Number and percentage of emergency responses that meet established time standards for that type of response


In FY2020, the City of Austin responded to 80%, or 197,110 of the total 245,343, emergency incidents within the established time standard for that type of response. 
This is an increase of 1% from FY2019, where 215,824 of the total 271,625 emergency incidents were responded to within the established time standard. 
Emergency calls are received as calls made to 3-1-1, calls to 9-1-1, and calls made directly to a City department. When 3-1-1 receives an emergency call, the call is routed to the department responsible for responding to that emergency. The call is then categorized and documented in the responding department's system. Similarly when someone calls 9-1-1 and is asked if they need Police, Fire, or EMS, dispatch will triage the call to the appropriate department(s). Throughout the emergency response process, a department can re-categorize an emergency call type as more information becomes available. For example, a response to a call initially prioritized as a non-emergency may result in finding dangerous or potentially dangerous conditions that require emergency action.


There was a slight improvement from FY2019 to FY2020 in the percentage of emergency responses that meet the established time standards for the specific type of response. For 2020, public safety departments have been working directly in responding to the COVID-19 pandemic, which may impact this measure. Other factors that may impact this measure include personnel staffing, attrition, and response to public demonstrations that occurred during the summer.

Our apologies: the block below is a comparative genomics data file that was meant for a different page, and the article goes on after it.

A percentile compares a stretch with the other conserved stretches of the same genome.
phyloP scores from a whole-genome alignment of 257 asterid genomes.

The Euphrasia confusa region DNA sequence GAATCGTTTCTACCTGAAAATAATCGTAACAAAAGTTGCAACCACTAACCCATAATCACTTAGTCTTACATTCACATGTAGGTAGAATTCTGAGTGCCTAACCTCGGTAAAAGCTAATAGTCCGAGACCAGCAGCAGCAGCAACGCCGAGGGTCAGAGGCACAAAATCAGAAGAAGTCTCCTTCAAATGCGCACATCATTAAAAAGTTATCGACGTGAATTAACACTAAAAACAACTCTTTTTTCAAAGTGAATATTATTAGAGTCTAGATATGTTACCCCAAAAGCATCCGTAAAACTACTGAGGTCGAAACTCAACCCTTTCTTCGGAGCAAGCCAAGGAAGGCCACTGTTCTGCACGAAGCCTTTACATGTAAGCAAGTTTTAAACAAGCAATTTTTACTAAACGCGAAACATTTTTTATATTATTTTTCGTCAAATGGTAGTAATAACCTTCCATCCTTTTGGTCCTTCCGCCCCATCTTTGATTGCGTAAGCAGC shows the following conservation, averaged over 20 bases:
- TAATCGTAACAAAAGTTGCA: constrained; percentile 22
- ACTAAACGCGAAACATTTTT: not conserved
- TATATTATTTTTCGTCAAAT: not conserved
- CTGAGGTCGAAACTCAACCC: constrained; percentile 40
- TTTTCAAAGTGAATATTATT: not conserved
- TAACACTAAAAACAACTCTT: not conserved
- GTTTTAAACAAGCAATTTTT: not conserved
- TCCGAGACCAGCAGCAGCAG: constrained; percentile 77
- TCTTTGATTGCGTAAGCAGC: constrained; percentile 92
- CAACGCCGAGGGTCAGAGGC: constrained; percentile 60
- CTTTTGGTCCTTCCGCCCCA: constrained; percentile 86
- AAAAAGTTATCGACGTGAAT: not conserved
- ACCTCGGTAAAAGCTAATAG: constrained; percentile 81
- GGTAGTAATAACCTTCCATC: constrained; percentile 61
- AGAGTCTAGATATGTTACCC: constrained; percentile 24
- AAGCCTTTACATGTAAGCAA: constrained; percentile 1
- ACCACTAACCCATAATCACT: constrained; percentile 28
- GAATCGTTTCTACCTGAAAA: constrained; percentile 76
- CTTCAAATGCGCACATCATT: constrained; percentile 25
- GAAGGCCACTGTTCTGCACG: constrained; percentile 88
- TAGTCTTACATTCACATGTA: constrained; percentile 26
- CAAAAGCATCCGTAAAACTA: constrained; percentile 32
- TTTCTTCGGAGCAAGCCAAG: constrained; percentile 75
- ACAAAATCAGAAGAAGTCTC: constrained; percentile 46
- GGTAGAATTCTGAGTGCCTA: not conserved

Note: To see the underlying data for this chart, please select the "View Source Data" link.

Additional Measure Insights

Department Responses by Fiscal Year

This graph shows the total number of emergencies, the number of emergencies responded to on time, and the number of emergencies not responded to on time for each department. 

Use the filter on the top right corner of the graph to view by department. 
Trending insights by departments contributing data to this measure:
AUSTIN CODE DEPARTMENT: The Austin Code Department utilizes the Code Enforcement Response Matrix (C-TERM), an automated system, to determine call priorities and set clear expectations for response times to customer concerns. Response times are based on a variety of factors, including time-sensitivity and risks to life safety. For FY2020, the department response rate was 91%, a significant increase from the response rate of 71% in FY2019.